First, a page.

Just those abilities make Tigger/Syzor pretty impressive as trojans go. Yet the list goes one. According to ThreatExpert.com, the trojan also logs keystrokes, collects system information, enables a backdoor on compromised computers, finally trying to initiate communications with command and control servers. To learn what domains are being used check out the Malware Domain List Web site.
Tigger/Syzor tries to do some good
In what may be construed as an ironic twist, Tigger/Syzor tries to remove other forms of malware (up to 20 different types) from its host computer. Experts feel that this was included to try and make the computer act as normal as possible. The part that I find intriguing is how it does all of this while keeping a very low profile. Ligh further explained how Tigger/Syzor is able to accomplish this:
“The method that it uses to fork commands to the system and capture the output involves the use of temporary desktop stations so that window messages output by the programs don’t get posted to the same desktop station as the logged-in user.”
Tigger/Syzor targets people into stocks
While researching this resourceful piece of malware, I came across an article by Washington Post’s Brian Krebs titled The Tigger Trojan: Icky, Sticky Stuff and immediately noticed that this trojan introduced yet another unique twist. For some reason, Tigger/Syzor is specifically targeting people that work for or are customers of firms that trade stocks and options. According to Krebs, it’s a very short specific list:
“Among the unusually short list of institutions specifically targeted by Tigger are E-Trade, ING Direct ShareBuilder, Vanguard, Options XPress, TD Ameritrade and Scottrade.”
My curiosity was greater than my concern of yet another tirade from my friend, so I called and asked if he had dealings with any of the above mentioned firms. Sure enough, he dealt with several of them on a regular basis. So beware if you are associated with any of those institutions.
Krebs mentioned that Ligh first found evidence of the Tigger/Syzor trojan in November of 2008. After four months, I thought there’d be more information about this trojan, but oddly there’s not much at all. It could be due to the lack of rational displayed by the anti-malware industry when it comes to labeling these threats, causing me to miss some information. I doubt it though, it appears that Tigger/Syzor is just going about its business quietly.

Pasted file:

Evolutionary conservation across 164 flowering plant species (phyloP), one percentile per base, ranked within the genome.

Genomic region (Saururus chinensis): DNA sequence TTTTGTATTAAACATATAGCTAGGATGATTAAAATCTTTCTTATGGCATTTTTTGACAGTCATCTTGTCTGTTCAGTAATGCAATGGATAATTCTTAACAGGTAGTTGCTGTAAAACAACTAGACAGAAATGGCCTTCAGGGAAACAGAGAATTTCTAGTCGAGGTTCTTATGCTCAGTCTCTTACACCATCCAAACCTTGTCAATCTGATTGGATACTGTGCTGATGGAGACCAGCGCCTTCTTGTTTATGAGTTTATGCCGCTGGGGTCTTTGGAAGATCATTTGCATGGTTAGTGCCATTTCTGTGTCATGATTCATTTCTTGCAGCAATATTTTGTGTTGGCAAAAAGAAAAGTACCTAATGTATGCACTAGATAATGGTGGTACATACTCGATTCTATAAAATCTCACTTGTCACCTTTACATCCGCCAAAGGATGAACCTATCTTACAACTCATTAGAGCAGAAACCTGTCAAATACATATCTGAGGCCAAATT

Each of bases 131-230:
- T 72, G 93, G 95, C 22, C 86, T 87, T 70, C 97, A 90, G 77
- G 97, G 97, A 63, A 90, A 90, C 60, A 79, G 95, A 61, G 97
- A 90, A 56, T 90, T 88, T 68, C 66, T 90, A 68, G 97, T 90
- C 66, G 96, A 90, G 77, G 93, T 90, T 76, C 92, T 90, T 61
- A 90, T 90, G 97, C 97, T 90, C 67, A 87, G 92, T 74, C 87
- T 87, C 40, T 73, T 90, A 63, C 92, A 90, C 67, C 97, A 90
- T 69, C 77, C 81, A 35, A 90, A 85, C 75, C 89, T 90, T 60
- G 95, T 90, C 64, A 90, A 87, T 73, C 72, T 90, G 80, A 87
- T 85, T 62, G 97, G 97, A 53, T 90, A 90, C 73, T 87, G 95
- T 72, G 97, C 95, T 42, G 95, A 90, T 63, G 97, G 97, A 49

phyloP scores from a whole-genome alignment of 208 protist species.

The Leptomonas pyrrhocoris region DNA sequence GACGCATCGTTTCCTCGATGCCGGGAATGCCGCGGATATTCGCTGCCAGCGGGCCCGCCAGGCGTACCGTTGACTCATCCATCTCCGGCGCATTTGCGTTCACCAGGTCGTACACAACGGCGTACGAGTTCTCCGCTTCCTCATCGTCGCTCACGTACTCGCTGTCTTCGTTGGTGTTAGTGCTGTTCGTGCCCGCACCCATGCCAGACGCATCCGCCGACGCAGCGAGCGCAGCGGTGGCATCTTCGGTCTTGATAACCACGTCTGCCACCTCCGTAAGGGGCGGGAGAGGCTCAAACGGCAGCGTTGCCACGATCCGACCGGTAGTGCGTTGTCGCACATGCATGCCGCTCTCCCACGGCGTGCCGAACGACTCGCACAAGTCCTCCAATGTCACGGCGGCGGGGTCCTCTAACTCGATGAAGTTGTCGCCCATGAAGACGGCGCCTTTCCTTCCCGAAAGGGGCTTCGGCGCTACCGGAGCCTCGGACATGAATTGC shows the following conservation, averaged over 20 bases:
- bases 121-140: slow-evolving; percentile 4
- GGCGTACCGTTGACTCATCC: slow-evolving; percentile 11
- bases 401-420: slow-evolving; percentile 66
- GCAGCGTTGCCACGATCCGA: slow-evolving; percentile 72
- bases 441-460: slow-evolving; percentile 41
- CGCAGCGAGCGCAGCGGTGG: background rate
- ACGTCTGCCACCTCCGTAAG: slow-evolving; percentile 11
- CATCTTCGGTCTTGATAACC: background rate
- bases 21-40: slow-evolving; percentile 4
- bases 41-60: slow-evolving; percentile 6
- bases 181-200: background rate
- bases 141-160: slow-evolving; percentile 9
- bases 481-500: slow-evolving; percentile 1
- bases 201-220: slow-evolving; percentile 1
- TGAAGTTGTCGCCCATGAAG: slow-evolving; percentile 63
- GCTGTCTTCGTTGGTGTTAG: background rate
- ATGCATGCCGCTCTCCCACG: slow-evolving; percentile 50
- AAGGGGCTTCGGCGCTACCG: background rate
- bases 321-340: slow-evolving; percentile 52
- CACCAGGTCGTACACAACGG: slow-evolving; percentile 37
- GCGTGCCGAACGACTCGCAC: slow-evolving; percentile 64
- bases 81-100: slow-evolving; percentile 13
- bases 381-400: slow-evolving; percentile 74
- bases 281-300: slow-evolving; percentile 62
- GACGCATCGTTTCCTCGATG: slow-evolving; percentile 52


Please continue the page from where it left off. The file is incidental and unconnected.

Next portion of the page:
Back to my friend’s computer
The fact that it’s relatively unknown had me wondering if I was going to have any luck in removing the trojan. I also could tell it was a smart piece of malware as it wouldn’t allow me to install HiJackThis or MBAM. I didn’t even try GMER, based on what Ligh mentioned in his article.
I used a trick that I learned from several TechRepublic members and renamed the MBAM installation file, which allowed MBAM to be installed. I then renamed the MBAM executable and it ran as well. I found several files that were considered malware by MBAM and removed them. Ran MBAM several more times, eventually resulting in a clean machine.
On the surface, I could tell the computer was now operating normally. Still, I didn’t trust it and eventually rebuilt the system, just to be safe. I made an image this time as well. Still, I’m glad I took the time to determine what was happening. It sure was an eye-opening experience.
I mentioned earlier that the Tigger/Syzor trojan is designed to be very quiet, leaving the user totally unaware of its presence. So my friend was fortunate in that something must not have been right between the operating system and the trojan as it was far from quiescent.
I’d like to leave you with one final thought from Michael Ligh as it’s my perception as well:
“The scary part is, none of us are really sure how Tigger is even being distributed. I look at a lot of info-stealing malware, and this is the first one I’ve seen in a while that goes to the trouble of removing other pieces of malware.”